The Stonebreaker, by John Brett (1831-1902). 1857-58. Oil on canvas. H 51.5 x W 68.5 cm. Collection: Walker Gallery, Liverpool. Accession number: WAG 1632; bequeathed by Sarah Anne Barrow in 1918. Kindly made available via Art UK under the terms of the Creative Commons Attribution-NonCommercial licence (CC BY-NC).

Christiana Payne writes, "This subject combined the elements that had brought him critical success to date — stones, plants and a figure — all set against a distant view" (Payne and Brett 59). But despite the beautiful scenery, the youth of the stone-breaker, and the playful little dog beside him, there is a melancholy air about it. The nearly-blighted tree on one side, and the milestone on the other, are obvious pointers to the life of hardship which lies ahead of those who grow up outside the towns, in rural poverty. Compare this painting to Henry Wallis's The Stonebreaker of 1857-58, in which the tragic outcome of a life of such labour is so convincingly and heartbreakingly shown. — Jacqueline Banerjee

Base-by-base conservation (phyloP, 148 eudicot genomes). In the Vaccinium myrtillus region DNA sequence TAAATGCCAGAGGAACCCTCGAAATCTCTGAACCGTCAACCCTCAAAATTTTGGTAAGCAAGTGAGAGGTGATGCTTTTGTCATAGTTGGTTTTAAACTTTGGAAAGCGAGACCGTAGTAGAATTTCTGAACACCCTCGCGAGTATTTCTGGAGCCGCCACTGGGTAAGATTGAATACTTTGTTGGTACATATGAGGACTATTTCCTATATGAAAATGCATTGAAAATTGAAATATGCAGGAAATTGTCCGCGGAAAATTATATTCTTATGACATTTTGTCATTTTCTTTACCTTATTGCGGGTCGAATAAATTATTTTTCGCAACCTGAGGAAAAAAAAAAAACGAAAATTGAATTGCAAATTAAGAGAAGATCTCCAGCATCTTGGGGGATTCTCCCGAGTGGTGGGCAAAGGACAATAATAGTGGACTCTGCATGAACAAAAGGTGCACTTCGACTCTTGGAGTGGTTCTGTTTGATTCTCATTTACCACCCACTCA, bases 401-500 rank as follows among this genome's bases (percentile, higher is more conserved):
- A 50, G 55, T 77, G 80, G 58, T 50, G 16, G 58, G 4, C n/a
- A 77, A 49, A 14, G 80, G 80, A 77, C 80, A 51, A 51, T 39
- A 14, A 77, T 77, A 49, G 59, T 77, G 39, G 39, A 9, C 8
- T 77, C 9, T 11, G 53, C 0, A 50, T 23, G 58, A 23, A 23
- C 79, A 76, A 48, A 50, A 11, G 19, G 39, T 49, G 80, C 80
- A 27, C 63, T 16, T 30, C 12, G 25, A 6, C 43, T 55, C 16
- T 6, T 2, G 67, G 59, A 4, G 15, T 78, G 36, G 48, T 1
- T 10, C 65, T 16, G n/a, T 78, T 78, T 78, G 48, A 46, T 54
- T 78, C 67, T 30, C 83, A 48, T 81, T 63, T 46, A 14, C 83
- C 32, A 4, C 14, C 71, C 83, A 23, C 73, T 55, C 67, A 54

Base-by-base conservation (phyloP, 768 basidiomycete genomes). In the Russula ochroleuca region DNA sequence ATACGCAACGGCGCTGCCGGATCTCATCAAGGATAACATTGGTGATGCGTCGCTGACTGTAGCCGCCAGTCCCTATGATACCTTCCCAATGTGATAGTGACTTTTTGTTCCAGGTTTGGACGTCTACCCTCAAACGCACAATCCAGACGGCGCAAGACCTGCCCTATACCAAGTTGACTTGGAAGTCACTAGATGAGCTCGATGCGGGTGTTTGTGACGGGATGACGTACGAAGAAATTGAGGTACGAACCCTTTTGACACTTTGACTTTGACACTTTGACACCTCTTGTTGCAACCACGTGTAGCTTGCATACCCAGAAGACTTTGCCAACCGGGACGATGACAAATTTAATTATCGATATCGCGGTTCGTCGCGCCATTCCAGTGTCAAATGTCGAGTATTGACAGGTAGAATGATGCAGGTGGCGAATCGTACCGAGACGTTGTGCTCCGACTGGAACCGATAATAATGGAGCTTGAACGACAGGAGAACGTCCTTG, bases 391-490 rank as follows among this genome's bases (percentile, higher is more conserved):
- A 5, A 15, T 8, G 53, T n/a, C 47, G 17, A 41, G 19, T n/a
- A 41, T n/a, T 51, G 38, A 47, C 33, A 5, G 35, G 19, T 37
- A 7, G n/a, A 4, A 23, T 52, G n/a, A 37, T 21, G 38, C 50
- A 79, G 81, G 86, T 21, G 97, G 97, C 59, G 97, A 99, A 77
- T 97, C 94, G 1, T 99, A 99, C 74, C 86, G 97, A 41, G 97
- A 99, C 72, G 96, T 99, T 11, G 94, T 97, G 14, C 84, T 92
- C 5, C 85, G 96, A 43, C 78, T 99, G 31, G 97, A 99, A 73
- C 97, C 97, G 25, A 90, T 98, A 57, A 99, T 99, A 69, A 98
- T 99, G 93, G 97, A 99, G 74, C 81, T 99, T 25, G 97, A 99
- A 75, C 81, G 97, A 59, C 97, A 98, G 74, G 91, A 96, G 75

Payne, Christiana, and Charles Brett. John Brett: Pre-Raphaeliite Landscape Painter. New Haven and London: Paul Mellon Centre for Studies in British Art, Yale University Press, 2010.

Created 28 August 2021